Written records of retirement plan minutes and documents are essential because if something is not in the file, then technically it didn’t happen. So, if the IRS or the Department of Labor comes knocking at a business and asks about the plan, or why the retirement plan committee has made certain decisions, plan minutes are one of the items they want to see. These agencies make sure that a prudent decision-making process is being followed when it comes to a retirement plan, and the only way to prove that is by documentation. Additionally, written record of the rationale behind decisions creates an institutional memory. As different people roll in and out of the committee, they have the ability to read the plan minutes to understand how the plan has historically run.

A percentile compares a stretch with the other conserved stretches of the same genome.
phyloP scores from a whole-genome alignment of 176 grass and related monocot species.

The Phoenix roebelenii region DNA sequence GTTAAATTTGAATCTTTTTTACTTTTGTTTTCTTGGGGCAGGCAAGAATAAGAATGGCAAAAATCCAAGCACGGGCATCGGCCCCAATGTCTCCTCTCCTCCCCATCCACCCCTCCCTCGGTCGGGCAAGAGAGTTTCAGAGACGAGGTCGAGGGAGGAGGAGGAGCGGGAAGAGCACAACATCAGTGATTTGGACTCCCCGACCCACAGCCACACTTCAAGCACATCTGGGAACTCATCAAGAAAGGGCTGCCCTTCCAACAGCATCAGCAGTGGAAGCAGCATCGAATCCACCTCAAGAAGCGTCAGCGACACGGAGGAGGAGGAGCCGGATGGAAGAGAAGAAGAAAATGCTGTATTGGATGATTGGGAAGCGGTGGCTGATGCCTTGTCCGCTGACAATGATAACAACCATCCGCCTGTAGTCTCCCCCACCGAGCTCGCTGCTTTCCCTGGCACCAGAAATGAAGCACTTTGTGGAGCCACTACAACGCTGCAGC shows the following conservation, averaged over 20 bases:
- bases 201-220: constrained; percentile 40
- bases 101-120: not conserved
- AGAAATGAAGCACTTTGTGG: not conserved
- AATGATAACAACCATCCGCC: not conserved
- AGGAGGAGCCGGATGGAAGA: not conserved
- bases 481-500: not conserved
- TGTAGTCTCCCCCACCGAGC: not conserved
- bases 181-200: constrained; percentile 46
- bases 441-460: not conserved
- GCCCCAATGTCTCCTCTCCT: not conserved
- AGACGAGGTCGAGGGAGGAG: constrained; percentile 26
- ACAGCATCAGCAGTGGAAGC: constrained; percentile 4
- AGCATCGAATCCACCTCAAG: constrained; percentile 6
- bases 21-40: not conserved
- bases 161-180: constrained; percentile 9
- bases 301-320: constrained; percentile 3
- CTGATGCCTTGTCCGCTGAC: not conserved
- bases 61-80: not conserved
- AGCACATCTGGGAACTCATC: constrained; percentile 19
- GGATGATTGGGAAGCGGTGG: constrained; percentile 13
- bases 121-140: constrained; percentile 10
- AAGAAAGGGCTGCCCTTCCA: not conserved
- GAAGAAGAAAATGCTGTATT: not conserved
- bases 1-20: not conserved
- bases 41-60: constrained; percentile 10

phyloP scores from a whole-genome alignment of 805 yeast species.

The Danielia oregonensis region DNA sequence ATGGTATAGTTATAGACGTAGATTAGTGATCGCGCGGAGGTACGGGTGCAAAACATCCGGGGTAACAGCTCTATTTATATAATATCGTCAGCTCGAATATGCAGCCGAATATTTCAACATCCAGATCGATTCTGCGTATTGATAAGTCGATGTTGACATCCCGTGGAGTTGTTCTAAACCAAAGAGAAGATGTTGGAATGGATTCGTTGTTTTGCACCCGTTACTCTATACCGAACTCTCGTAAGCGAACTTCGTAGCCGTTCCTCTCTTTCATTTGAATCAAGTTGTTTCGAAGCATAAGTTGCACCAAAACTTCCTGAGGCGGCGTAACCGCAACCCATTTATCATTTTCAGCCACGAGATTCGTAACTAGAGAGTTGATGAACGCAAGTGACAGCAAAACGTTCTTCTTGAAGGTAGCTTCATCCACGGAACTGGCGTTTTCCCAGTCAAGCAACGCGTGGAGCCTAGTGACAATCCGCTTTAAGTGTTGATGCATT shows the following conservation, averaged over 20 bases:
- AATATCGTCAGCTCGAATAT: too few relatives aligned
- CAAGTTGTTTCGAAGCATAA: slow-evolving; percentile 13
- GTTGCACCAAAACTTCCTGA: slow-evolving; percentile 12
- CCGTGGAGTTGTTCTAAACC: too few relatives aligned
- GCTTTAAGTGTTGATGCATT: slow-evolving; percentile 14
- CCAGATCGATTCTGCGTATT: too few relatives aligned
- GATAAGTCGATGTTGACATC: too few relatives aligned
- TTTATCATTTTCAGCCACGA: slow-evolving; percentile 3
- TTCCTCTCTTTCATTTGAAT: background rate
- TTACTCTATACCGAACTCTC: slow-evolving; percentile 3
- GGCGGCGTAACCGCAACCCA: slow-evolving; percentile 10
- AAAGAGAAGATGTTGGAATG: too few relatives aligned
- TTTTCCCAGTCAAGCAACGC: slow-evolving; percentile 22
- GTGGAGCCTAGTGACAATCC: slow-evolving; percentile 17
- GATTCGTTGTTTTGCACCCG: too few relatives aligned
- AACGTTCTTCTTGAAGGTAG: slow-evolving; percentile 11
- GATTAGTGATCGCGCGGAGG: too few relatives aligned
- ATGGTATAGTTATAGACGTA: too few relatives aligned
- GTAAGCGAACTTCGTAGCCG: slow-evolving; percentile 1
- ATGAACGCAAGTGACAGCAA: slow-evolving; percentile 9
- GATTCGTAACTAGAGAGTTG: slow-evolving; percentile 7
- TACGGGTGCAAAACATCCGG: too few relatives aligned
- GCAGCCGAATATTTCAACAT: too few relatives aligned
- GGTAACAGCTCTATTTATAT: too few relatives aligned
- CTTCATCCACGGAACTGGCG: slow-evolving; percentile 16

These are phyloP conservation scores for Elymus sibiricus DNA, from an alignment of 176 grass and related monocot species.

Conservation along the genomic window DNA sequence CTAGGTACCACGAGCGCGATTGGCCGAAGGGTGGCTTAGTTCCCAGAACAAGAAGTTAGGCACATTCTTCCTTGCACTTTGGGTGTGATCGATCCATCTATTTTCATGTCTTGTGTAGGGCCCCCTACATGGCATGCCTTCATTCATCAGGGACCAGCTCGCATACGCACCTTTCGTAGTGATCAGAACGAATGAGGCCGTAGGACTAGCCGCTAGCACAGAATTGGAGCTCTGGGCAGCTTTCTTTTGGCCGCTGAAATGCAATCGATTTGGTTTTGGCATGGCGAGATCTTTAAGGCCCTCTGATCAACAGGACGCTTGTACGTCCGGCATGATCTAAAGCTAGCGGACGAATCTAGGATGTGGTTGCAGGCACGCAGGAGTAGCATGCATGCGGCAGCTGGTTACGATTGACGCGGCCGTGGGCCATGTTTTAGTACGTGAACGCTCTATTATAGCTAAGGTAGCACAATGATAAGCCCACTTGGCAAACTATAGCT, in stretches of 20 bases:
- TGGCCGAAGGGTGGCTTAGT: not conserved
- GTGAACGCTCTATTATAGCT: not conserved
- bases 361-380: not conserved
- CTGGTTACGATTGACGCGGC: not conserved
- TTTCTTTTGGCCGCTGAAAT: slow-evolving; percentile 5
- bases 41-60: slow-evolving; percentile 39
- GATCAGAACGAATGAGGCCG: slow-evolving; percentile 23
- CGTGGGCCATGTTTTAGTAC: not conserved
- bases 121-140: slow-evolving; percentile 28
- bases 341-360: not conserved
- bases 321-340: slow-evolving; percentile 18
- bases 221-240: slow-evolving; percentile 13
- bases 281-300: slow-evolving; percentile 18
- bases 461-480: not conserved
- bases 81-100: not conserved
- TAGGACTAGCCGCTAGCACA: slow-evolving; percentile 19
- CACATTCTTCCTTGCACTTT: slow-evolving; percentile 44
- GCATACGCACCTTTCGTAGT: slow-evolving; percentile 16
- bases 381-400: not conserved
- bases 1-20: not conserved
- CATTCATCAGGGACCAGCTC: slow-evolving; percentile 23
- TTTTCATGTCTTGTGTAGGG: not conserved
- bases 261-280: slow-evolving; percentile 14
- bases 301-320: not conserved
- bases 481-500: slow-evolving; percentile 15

As the committee is getting ready for each meeting, they can look at the last meetings’ minutes and recall what was discussed. The retirement plan is not part of the day-to-day responsibilities for most committee members, so having records of previous meetings recaps what occurred.
The plan committee can designate a “secretary” to take notes at the meeting and type up minutes. It’s advised that before each subsequent meeting, each member reviews the minutes and approves them. At the following meeting, the approval of the previous meeting should be noted in current minutes, indicating that everyone agrees on the accuracy as part of the official record.
If a plan sponsor is ever accused of breach of fiduciary duty, and there’s no written proof of the process or rationale behind a decision, they have no way of defending the decisions made and could potentially face fines.